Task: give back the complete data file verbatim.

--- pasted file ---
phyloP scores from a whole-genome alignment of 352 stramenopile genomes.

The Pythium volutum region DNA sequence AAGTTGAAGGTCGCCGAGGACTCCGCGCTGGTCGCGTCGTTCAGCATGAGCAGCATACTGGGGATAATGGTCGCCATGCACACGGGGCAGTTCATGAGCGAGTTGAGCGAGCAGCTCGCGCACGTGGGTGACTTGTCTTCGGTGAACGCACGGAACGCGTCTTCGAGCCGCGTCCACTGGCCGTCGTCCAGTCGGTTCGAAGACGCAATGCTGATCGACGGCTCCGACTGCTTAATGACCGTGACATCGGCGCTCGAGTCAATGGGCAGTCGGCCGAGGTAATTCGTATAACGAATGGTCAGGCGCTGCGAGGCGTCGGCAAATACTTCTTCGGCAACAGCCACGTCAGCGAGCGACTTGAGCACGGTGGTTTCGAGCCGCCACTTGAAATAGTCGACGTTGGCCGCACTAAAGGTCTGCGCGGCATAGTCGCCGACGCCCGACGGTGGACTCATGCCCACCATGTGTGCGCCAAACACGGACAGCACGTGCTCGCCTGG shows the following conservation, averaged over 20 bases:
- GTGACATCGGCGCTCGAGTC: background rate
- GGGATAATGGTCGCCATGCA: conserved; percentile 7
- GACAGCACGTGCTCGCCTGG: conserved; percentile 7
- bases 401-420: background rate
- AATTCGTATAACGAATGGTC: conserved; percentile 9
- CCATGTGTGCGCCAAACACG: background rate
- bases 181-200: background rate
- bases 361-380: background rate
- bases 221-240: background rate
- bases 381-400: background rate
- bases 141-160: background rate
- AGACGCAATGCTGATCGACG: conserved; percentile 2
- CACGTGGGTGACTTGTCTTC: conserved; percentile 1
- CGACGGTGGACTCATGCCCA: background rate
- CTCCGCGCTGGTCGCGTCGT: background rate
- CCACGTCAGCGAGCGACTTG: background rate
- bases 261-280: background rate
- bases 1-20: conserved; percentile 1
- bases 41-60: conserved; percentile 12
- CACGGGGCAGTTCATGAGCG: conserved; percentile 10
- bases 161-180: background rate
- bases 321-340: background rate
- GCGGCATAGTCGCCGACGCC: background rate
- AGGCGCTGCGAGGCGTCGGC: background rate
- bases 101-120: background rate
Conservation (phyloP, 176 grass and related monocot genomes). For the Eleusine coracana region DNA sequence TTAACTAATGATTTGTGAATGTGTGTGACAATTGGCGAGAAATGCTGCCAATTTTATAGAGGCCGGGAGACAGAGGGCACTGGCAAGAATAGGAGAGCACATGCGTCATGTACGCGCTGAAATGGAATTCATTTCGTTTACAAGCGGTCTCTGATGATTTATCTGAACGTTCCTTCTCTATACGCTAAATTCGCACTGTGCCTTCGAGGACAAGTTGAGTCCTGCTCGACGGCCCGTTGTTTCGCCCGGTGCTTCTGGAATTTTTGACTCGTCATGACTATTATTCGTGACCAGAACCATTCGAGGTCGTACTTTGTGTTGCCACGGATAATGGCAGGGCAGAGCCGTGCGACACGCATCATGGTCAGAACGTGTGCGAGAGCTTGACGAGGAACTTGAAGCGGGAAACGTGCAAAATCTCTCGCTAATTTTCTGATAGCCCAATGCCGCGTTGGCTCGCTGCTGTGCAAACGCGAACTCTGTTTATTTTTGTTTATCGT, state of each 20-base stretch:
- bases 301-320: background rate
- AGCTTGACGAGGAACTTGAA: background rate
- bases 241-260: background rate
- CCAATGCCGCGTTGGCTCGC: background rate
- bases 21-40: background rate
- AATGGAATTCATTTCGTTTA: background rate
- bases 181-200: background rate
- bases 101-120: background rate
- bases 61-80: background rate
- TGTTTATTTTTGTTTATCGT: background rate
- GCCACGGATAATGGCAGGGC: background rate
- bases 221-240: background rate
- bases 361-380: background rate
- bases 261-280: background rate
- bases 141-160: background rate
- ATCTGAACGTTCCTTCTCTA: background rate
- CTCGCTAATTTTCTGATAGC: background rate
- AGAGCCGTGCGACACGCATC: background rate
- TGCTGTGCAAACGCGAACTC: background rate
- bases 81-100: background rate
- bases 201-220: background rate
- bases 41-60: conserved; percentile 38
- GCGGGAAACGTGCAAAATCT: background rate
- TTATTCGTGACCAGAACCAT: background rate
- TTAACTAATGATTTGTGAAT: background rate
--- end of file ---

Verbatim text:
phyloP scores from a whole-genome alignment of 352 stramenopile genomes.

The Pythium volutum region DNA sequence AAGTTGAAGGTCGCCGAGGACTCCGCGCTGGTCGCGTCGTTCAGCATGAGCAGCATACTGGGGATAATGGTCGCCATGCACACGGGGCAGTTCATGAGCGAGTTGAGCGAGCAGCTCGCGCACGTGGGTGACTTGTCTTCGGTGAACGCACGGAACGCGTCTTCGAGCCGCGTCCACTGGCCGTCGTCCAGTCGGTTCGAAGACGCAATGCTGATCGACGGCTCCGACTGCTTAATGACCGTGACATCGGCGCTCGAGTCAATGGGCAGTCGGCCGAGGTAATTCGTATAACGAATGGTCAGGCGCTGCGAGGCGTCGGCAAATACTTCTTCGGCAACAGCCACGTCAGCGAGCGACTTGAGCACGGTGGTTTCGAGCCGCCACTTGAAATAGTCGACGTTGGCCGCACTAAAGGTCTGCGCGGCATAGTCGCCGACGCCCGACGGTGGACTCATGCCCACCATGTGTGCGCCAAACACGGACAGCACGTGCTCGCCTGG shows the following conservation, averaged over 20 bases:
- GTGACATCGGCGCTCGAGTC: background rate
- GGGATAATGGTCGCCATGCA: conserved; percentile 7
- GACAGCACGTGCTCGCCTGG: conserved; percentile 7
- bases 401-420: background rate
- AATTCGTATAACGAATGGTC: conserved; percentile 9
- CCATGTGTGCGCCAAACACG: background rate
- bases 181-200: background rate
- bases 361-380: background rate
- bases 221-240: background rate
- bases 381-400: background rate
- bases 141-160: background rate
- AGACGCAATGCTGATCGACG: conserved; percentile 2
- CACGTGGGTGACTTGTCTTC: conserved; percentile 1
- CGACGGTGGACTCATGCCCA: background rate
- CTCCGCGCTGGTCGCGTCGT: background rate
- CCACGTCAGCGAGCGACTTG: background rate
- bases 261-280: background rate
- bases 1-20: conserved; percentile 1
- bases 41-60: conserved; percentile 12
- CACGGGGCAGTTCATGAGCG: conserved; percentile 10
- bases 161-180: background rate
- bases 321-340: background rate
- GCGGCATAGTCGCCGACGCC: background rate
- AGGCGCTGCGAGGCGTCGGC: background rate
- bases 101-120: background rate
Conservation (phyloP, 176 grass and related monocot genomes). For the Eleusine coracana region DNA sequence TTAACTAATGATTTGTGAATGTGTGTGACAATTGGCGAGAAATGCTGCCAATTTTATAGAGGCCGGGAGACAGAGGGCACTGGCAAGAATAGGAGAGCACATGCGTCATGTACGCGCTGAAATGGAATTCATTTCGTTTACAAGCGGTCTCTGATGATTTATCTGAACGTTCCTTCTCTATACGCTAAATTCGCACTGTGCCTTCGAGGACAAGTTGAGTCCTGCTCGACGGCCCGTTGTTTCGCCCGGTGCTTCTGGAATTTTTGACTCGTCATGACTATTATTCGTGACCAGAACCATTCGAGGTCGTACTTTGTGTTGCCACGGATAATGGCAGGGCAGAGCCGTGCGACACGCATCATGGTCAGAACGTGTGCGAGAGCTTGACGAGGAACTTGAAGCGGGAAACGTGCAAAATCTCTCGCTAATTTTCTGATAGCCCAATGCCGCGTTGGCTCGCTGCTGTGCAAACGCGAACTCTGTTTATTTTTGTTTATCGT, state of each 20-base stretch:
- bases 301-320: background rate
- AGCTTGACGAGGAACTTGAA: background rate
- bases 241-260: background rate
- CCAATGCCGCGTTGGCTCGC: background rate
- bases 21-40: background rate
- AATGGAATTCATTTCGTTTA: background rate
- bases 181-200: background rate
- bases 101-120: background rate
- bases 61-80: background rate
- TGTTTATTTTTGTTTATCGT: background rate
- GCCACGGATAATGGCAGGGC: background rate
- bases 221-240: background rate
- bases 361-380: background rate
- bases 261-280: background rate
- bases 141-160: background rate
- ATCTGAACGTTCCTTCTCTA: background rate
- CTCGCTAATTTTCTGATAGC: background rate
- AGAGCCGTGCGACACGCATC: background rate
- TGCTGTGCAAACGCGAACTC: background rate
- bases 81-100: background rate
- bases 201-220: background rate
- bases 41-60: conserved; percentile 38
- GCGGGAAACGTGCAAAATCT: background rate
- TTATTCGTGACCAGAACCAT: background rate
- TTAACTAATGATTTGTGAAT: background rate